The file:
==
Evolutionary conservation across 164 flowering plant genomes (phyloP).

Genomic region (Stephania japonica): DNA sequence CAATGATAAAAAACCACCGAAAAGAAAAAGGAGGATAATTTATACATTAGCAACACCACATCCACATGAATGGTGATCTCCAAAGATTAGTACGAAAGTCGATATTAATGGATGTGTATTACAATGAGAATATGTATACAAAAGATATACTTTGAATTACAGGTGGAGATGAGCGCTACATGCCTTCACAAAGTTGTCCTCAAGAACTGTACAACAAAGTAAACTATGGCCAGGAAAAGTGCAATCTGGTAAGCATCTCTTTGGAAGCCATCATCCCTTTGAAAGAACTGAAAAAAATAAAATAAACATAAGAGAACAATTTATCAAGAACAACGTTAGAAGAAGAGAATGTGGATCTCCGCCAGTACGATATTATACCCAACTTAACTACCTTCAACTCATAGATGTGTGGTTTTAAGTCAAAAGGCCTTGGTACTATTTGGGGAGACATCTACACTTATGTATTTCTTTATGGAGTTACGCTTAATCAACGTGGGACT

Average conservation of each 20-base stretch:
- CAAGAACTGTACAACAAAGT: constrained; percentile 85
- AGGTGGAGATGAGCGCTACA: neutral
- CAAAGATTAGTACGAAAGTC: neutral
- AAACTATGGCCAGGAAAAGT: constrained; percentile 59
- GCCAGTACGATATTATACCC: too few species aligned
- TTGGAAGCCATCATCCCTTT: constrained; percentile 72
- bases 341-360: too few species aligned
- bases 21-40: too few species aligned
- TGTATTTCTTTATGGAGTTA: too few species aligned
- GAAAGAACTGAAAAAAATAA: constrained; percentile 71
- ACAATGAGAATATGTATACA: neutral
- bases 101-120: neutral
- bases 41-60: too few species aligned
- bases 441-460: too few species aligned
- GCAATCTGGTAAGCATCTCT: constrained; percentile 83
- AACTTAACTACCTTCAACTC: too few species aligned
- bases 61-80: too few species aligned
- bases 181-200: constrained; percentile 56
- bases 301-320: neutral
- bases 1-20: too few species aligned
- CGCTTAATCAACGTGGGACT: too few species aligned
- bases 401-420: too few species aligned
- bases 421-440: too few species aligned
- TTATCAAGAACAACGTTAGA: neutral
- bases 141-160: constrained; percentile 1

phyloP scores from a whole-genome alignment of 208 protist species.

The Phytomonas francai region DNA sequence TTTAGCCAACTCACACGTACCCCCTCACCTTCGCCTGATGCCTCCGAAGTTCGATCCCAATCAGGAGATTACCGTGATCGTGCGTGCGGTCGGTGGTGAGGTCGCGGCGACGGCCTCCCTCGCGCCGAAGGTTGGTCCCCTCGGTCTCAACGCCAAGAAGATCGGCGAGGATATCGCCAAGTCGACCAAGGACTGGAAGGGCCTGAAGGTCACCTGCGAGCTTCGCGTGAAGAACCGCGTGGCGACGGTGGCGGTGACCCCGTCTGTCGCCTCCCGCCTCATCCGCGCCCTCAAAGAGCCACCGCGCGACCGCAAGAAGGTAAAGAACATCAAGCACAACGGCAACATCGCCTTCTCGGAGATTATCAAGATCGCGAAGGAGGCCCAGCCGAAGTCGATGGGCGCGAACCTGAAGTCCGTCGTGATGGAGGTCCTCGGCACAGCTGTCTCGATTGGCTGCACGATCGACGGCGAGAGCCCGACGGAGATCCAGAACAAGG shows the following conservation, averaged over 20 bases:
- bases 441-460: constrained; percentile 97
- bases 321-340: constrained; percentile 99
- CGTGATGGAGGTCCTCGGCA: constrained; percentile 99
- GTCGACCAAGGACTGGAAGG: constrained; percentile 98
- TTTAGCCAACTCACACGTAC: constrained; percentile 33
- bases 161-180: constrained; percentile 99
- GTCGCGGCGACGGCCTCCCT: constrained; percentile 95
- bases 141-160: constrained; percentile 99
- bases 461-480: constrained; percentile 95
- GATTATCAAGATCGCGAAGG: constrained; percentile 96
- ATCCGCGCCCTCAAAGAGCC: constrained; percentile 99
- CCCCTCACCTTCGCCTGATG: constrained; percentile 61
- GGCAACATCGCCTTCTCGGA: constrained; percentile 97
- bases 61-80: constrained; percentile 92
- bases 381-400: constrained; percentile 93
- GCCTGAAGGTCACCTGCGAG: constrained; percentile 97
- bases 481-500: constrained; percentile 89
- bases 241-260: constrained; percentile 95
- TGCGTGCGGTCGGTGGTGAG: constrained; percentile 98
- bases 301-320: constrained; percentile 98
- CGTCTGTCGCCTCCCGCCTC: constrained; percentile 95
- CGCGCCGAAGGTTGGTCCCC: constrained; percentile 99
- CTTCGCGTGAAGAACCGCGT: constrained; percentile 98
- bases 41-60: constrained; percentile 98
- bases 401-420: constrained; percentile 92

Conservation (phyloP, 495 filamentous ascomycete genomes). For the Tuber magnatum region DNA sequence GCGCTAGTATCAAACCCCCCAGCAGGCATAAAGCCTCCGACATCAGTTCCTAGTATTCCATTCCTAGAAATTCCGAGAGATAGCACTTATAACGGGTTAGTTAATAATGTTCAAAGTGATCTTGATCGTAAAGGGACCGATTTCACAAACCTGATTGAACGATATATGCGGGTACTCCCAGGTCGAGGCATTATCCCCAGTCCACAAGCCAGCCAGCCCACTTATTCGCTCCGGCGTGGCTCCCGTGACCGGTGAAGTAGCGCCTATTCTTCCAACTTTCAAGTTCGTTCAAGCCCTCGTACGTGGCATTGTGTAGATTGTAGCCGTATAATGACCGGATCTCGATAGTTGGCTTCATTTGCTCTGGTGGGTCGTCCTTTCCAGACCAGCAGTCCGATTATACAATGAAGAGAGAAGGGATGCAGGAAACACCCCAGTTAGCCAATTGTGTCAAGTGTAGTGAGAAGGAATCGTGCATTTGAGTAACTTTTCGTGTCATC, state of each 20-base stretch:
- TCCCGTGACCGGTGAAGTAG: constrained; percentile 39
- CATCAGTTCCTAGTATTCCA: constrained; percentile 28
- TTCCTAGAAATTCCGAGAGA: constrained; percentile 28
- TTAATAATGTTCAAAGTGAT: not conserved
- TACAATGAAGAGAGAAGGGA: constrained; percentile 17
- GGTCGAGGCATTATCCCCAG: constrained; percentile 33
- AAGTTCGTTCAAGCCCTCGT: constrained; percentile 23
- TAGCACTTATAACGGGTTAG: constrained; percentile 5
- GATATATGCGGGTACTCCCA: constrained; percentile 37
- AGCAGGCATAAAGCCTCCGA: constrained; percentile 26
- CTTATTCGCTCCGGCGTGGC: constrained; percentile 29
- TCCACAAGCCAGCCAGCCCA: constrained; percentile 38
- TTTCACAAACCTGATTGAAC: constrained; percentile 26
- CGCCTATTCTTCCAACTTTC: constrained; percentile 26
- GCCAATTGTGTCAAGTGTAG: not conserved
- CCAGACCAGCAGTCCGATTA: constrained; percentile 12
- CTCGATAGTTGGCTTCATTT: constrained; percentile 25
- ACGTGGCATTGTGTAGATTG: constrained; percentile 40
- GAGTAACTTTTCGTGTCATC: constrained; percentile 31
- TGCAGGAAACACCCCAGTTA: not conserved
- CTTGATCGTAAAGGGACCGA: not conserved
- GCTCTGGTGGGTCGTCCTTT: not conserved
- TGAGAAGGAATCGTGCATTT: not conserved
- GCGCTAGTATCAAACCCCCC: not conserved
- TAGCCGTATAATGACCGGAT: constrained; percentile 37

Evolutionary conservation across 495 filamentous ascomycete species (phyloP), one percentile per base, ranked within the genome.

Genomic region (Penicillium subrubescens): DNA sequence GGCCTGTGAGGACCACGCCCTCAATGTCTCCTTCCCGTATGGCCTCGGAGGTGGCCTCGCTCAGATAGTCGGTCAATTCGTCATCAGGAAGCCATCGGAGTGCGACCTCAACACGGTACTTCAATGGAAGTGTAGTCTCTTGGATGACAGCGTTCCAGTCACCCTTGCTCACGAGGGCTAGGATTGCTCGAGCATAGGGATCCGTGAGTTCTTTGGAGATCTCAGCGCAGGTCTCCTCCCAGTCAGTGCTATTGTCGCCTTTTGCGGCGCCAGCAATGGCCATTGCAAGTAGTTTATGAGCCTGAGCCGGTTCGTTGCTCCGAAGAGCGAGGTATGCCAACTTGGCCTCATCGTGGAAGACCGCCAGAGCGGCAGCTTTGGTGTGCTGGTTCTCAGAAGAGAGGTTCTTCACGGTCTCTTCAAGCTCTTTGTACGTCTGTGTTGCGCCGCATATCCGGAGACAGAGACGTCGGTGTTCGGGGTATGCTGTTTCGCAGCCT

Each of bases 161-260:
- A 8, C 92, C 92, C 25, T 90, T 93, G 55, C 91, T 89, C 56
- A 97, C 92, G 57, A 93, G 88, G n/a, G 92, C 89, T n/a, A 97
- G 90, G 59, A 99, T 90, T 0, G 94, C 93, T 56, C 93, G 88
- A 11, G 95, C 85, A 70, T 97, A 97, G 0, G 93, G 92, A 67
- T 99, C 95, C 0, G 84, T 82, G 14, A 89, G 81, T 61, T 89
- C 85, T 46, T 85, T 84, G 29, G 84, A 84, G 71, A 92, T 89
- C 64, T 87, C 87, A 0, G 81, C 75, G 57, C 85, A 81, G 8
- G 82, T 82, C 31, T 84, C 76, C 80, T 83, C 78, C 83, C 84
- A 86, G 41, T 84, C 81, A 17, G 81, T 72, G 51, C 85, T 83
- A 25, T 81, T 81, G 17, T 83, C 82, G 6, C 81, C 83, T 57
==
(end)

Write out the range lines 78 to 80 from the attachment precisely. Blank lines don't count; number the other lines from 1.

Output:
- GCTCTGGTGGGTCGTCCTTT: not conserved
- TGAGAAGGAATCGTGCATTT: not conserved
- GCGCTAGTATCAAACCCCCC: not conserved